Olly Peers agrees insurance overhaul is long overdue but believes the consumer benefits aren’t assured, and other news

The Insurance Contracts Bill will repeal, replace and consolidate several Acts governing NZ’s insurance law. Olly Peers, partner at Buddle Findlay, believes care needs to be taken to ensure the Bill doesn’t make the insurance process more difficult for customers to navigate.

…the Bill proposes replacing the common law duty of disclosure with a new statutory duty. Consumers would be required to take reasonable care not to make a misrepresentation to the insurer. In effect, an applicant for insurance will need to answer any questions put by the insurer truthfully and accurately but will no longer need to determine for themselves what information may be material to the judgment of the insurer. No longer will there be an obligation to volunteer information not requested.

…One of the specific matters to be considered in determining whether the policyholder has taken reasonable care is the questions asked of the policyholder, namely were they clear and specific? If an insurer has asked vague questions, they will have less cause to complain about vague or general answers. In addition, an insurer will have a general obligation to communicate to the policyholder the importance of answering questions in a fair and accurate way.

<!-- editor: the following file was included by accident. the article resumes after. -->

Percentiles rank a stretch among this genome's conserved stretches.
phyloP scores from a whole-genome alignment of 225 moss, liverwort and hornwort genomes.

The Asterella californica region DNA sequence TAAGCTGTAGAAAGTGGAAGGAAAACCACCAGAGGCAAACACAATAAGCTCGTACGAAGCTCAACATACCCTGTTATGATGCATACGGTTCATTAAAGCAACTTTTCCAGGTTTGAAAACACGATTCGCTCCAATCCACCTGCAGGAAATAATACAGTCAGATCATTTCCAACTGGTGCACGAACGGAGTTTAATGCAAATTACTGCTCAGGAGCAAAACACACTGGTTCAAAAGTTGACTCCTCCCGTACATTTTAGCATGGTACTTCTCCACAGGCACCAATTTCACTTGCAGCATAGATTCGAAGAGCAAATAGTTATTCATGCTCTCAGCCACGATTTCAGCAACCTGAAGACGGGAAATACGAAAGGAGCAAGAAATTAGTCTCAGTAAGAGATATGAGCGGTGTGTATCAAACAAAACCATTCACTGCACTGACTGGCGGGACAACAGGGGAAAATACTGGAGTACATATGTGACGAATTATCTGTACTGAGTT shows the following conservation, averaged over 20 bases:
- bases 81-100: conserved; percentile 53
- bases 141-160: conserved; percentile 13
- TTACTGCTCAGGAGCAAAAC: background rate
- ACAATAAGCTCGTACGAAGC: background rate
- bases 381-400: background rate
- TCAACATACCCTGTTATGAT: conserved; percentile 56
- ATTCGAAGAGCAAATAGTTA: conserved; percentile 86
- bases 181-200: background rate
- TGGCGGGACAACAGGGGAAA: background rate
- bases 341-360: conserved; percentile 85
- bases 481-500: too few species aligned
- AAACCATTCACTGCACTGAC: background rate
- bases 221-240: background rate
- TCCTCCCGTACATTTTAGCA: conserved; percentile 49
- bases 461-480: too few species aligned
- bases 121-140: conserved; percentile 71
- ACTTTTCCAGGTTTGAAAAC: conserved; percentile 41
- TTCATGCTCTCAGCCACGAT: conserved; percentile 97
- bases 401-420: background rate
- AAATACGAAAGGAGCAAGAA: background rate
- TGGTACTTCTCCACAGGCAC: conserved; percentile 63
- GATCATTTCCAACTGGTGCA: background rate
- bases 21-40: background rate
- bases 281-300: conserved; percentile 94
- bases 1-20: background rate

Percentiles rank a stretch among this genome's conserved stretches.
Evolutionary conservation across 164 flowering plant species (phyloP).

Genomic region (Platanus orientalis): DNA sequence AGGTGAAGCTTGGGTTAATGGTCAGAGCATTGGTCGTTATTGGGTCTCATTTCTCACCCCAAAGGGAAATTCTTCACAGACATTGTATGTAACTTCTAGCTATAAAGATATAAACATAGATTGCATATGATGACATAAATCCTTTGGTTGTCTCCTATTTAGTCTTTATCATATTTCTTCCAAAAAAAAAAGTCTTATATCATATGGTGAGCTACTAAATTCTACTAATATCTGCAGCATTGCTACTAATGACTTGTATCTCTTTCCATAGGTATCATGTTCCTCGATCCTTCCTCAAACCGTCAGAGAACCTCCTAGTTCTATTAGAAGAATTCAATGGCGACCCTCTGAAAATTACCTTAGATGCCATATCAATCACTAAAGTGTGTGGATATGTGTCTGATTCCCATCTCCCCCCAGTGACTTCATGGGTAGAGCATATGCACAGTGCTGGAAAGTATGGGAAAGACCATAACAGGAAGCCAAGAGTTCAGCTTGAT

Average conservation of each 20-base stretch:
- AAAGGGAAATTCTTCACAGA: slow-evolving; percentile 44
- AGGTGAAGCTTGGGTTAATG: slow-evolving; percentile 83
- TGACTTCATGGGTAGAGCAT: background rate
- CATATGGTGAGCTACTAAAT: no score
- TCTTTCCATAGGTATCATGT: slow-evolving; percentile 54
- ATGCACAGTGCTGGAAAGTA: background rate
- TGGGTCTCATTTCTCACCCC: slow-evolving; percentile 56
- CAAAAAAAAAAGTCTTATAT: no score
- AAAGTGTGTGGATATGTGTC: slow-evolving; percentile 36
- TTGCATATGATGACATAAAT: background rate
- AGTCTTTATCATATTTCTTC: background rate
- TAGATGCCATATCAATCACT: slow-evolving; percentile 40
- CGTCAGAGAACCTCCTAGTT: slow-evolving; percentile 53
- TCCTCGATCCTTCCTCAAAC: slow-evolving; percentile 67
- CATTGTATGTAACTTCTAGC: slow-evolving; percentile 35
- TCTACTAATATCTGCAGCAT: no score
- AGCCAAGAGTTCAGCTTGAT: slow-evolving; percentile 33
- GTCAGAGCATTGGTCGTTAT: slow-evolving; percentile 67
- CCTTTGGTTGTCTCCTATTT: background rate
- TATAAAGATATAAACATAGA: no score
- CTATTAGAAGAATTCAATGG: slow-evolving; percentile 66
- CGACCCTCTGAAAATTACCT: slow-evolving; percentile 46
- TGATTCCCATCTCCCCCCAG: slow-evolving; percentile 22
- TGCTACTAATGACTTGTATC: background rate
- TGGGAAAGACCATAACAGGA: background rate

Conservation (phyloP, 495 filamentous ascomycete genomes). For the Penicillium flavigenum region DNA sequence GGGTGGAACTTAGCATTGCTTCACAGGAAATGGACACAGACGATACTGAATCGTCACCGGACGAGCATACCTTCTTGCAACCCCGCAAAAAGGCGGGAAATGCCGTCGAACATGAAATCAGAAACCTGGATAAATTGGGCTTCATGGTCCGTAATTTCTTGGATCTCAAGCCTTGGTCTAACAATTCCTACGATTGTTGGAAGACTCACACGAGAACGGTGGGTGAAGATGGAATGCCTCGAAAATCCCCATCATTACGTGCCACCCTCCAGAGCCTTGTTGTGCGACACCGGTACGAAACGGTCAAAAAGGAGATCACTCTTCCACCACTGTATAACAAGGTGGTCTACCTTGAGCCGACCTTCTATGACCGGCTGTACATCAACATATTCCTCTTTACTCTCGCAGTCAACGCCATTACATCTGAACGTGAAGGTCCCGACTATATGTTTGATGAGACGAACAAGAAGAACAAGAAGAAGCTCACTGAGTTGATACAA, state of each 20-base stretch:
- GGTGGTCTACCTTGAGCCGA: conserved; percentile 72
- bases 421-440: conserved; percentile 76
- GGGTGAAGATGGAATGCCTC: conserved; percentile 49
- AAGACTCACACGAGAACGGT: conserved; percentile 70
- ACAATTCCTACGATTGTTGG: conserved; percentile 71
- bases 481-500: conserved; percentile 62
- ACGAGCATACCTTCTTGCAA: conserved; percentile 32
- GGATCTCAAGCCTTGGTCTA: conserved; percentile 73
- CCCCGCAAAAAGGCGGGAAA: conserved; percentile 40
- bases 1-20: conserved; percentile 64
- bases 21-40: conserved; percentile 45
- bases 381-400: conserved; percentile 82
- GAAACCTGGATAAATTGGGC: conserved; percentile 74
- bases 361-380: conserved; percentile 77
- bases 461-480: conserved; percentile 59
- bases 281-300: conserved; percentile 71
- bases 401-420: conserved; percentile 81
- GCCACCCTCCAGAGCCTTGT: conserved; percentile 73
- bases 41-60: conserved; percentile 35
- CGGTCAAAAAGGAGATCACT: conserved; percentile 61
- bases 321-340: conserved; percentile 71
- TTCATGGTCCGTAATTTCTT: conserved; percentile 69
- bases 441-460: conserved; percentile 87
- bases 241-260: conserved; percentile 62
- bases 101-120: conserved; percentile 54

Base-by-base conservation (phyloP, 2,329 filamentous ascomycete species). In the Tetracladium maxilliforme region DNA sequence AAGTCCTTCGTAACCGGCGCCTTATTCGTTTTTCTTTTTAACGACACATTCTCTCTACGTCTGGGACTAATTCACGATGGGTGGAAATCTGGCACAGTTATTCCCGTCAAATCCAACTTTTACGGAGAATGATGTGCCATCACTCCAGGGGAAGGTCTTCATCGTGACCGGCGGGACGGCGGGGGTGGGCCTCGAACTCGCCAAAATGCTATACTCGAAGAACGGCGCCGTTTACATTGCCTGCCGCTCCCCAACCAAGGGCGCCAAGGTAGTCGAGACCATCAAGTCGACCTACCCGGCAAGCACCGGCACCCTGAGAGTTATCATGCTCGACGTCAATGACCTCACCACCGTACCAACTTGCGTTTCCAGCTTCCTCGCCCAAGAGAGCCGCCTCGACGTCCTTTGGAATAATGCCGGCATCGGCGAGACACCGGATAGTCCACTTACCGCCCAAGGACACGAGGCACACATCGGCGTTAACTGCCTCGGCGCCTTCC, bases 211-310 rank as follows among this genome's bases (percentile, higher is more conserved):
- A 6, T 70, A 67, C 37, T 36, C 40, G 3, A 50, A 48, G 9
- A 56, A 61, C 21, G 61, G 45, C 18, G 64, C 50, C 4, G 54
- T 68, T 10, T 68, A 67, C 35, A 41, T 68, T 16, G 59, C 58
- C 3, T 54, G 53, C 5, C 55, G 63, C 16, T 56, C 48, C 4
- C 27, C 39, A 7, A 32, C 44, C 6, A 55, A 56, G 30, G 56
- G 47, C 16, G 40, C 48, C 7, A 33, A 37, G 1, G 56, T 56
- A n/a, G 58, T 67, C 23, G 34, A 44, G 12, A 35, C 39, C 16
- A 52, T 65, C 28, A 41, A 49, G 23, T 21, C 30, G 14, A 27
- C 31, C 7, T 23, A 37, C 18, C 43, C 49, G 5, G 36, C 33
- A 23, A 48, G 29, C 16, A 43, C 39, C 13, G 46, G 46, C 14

For the legislation enacted in the UK, industry participants were concerned that the new statutory standard might promote excessively detailed questions and application forms, as insurers try to mitigate their risks. While the UK market appears to have regulated itself against the excesses of this practice, it is always worth bearing in mind the wider commercial impacts of legislative and regulatory reform. The unexpected consequences of recent changes to bank lending rules are a timely example of how well-meaning reform can have adverse rebound consequences.

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Insurance & Financial Services Ombudsman (IFSO) looks forward to updates in legislation regarding 'non-disclosure', and other news

Insurance & Financial Services Ombudsman (IFSO) Karen Stevens is looking forward to the Insurance Contracts Bill. The bill aims to update and consolidate NZ’s existing insurance laws and make insurance contracts easier to understand and fairer to consumers.

“As long as they don’t deliberately try and mislead the insurer by giving them wrong information or withholding information they know about, then they should not be penalised. At the moment, the law [is that] it doesn’t matter whether or not you innocently failed to disclose.”

Under the law in place at present, forgetting is enough to be denied compensation…. “If they actively mislead the insurer, then the insurer can respond by avoiding the policy or declining the claim. But if they don’t actively mislead the insurer, then the insurer can’t take that very harsh action that they currently do now.”

According to the ombudsman, over the years they have seen a lot of policyholders who have not actively tried to misrepresent the situation but have suffered the consequences of non-disclosure…. “That means that they’re uninsurable. As well as being uninsured, they’re uninsurable.” …